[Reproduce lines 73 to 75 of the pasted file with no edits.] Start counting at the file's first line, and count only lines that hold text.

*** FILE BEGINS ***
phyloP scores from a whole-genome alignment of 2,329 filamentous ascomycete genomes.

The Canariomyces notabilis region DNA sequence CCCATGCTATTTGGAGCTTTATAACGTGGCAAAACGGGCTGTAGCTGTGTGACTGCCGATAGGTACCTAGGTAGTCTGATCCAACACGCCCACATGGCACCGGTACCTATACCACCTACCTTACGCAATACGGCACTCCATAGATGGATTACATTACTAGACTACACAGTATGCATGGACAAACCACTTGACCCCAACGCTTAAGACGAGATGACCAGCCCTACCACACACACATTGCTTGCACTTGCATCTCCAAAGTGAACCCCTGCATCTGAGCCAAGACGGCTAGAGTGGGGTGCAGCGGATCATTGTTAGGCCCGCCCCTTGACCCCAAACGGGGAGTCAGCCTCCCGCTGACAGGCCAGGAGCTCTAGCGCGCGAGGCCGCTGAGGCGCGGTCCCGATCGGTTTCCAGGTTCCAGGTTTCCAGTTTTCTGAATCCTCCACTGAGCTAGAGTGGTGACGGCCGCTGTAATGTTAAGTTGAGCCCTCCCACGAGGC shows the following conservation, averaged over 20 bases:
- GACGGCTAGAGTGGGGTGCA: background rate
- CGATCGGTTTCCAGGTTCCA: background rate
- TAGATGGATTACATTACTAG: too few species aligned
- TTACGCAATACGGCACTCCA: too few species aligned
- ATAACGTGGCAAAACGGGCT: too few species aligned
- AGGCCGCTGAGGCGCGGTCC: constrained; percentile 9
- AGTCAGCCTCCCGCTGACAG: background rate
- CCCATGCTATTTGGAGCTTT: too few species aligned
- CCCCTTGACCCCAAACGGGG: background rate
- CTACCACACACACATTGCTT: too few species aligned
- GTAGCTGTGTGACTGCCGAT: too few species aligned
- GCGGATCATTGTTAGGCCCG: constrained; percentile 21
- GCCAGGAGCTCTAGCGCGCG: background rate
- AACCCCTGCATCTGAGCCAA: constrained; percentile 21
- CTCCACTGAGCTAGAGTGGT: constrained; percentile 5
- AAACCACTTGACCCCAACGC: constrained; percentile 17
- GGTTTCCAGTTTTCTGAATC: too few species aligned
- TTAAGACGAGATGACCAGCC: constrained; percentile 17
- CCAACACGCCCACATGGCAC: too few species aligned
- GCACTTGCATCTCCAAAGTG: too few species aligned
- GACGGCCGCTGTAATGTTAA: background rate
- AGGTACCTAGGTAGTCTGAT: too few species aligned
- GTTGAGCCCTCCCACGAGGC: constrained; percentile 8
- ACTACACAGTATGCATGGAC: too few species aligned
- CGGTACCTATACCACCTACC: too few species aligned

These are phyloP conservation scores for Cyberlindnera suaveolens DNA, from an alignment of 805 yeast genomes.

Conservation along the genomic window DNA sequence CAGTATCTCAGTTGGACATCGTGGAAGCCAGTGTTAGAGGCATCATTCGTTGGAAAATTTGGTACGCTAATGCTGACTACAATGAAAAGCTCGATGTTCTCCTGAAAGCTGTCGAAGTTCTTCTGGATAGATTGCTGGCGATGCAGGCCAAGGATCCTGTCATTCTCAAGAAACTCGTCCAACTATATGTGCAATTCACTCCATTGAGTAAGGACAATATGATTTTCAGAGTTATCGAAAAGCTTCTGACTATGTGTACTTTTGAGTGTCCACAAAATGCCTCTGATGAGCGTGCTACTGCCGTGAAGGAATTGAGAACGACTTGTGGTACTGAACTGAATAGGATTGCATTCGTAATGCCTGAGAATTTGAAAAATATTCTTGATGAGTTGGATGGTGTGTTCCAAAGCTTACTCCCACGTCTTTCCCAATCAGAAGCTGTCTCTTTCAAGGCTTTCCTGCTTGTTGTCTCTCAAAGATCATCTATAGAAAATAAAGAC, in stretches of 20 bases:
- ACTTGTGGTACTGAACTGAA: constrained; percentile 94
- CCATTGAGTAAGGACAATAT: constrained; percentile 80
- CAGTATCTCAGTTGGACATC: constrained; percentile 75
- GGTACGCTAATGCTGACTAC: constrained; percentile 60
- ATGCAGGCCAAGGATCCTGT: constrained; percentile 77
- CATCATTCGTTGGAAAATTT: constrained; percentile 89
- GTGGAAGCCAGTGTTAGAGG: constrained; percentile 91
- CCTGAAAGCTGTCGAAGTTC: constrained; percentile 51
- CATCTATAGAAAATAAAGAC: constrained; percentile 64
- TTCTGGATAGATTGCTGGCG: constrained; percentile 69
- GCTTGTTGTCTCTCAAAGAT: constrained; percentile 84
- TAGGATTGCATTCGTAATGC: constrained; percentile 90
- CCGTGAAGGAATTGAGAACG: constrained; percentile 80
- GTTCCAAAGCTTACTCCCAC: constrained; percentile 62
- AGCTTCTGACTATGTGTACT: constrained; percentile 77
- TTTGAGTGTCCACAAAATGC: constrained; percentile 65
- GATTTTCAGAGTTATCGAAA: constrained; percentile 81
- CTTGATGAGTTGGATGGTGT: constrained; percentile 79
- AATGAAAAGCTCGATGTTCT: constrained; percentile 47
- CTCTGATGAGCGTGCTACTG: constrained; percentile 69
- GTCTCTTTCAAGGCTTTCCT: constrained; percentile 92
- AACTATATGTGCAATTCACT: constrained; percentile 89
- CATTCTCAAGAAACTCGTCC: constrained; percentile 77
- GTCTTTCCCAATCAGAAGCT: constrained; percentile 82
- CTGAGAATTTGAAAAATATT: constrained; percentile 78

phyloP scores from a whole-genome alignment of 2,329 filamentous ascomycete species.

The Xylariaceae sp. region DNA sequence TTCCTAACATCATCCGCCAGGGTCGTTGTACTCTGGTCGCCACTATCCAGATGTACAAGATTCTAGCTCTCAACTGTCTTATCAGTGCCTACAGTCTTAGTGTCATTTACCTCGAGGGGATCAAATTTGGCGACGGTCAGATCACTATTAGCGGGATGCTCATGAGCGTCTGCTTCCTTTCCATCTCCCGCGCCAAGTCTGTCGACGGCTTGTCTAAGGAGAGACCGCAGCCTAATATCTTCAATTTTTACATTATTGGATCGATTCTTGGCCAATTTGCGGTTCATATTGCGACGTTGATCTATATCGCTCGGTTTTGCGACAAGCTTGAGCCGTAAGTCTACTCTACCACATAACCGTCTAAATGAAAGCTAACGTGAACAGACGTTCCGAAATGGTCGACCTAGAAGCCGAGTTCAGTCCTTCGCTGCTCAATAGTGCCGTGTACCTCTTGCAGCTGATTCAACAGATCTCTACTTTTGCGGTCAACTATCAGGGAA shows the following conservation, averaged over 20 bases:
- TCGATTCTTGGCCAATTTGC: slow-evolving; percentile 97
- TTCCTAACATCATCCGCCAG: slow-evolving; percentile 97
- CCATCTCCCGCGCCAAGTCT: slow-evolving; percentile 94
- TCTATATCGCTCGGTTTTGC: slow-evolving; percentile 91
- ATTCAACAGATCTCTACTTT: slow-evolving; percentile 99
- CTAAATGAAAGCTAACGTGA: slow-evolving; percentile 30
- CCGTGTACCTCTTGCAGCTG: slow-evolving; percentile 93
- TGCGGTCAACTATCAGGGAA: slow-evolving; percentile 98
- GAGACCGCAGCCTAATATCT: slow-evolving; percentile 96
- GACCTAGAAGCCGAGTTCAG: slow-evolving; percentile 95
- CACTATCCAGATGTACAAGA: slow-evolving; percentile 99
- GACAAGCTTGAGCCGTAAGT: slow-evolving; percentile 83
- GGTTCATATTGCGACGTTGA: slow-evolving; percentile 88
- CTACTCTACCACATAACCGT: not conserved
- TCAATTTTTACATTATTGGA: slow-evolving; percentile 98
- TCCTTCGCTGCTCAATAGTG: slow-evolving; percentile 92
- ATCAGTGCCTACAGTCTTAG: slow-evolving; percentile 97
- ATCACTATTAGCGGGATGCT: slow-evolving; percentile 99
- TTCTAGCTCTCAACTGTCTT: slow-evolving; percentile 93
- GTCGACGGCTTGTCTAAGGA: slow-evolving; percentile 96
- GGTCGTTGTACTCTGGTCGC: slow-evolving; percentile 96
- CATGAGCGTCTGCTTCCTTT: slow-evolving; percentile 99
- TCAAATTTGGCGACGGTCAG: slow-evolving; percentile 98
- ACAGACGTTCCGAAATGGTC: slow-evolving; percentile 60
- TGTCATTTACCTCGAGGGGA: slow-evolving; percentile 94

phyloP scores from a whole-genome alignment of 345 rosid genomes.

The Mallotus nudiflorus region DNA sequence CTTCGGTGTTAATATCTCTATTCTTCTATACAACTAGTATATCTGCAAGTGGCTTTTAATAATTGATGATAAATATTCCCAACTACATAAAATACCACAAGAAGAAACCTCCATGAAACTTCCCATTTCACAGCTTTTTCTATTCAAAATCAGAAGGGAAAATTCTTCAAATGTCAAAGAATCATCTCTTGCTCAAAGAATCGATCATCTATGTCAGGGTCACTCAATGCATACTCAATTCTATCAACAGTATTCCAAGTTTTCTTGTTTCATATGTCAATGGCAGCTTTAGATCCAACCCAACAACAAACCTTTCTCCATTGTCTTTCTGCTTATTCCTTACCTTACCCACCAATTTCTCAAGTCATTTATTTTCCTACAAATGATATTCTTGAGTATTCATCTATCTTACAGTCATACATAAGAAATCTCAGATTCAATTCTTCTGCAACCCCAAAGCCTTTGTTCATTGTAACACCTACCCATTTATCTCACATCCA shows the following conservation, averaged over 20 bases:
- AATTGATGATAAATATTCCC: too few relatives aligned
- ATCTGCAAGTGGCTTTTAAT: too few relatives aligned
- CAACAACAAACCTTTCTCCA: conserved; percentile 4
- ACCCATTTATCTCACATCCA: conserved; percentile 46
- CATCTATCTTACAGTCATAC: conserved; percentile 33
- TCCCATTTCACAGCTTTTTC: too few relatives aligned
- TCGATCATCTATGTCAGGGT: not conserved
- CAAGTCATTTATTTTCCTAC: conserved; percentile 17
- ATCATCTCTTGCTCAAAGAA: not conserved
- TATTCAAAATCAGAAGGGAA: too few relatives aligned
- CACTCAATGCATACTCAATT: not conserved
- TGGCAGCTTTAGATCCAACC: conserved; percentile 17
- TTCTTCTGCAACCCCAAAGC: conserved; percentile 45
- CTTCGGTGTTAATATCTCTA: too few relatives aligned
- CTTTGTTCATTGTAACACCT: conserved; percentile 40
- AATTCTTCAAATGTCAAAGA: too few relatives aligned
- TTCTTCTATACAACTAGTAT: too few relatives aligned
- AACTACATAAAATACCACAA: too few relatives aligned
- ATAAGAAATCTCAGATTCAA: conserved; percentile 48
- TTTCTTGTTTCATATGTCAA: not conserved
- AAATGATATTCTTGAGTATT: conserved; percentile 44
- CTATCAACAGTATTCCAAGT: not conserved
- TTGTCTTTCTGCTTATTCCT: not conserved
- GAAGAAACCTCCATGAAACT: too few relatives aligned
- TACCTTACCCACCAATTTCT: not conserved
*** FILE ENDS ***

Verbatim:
- ATCAGTGCCTACAGTCTTAG: slow-evolving; percentile 97
- ATCACTATTAGCGGGATGCT: slow-evolving; percentile 99
- TTCTAGCTCTCAACTGTCTT: slow-evolving; percentile 93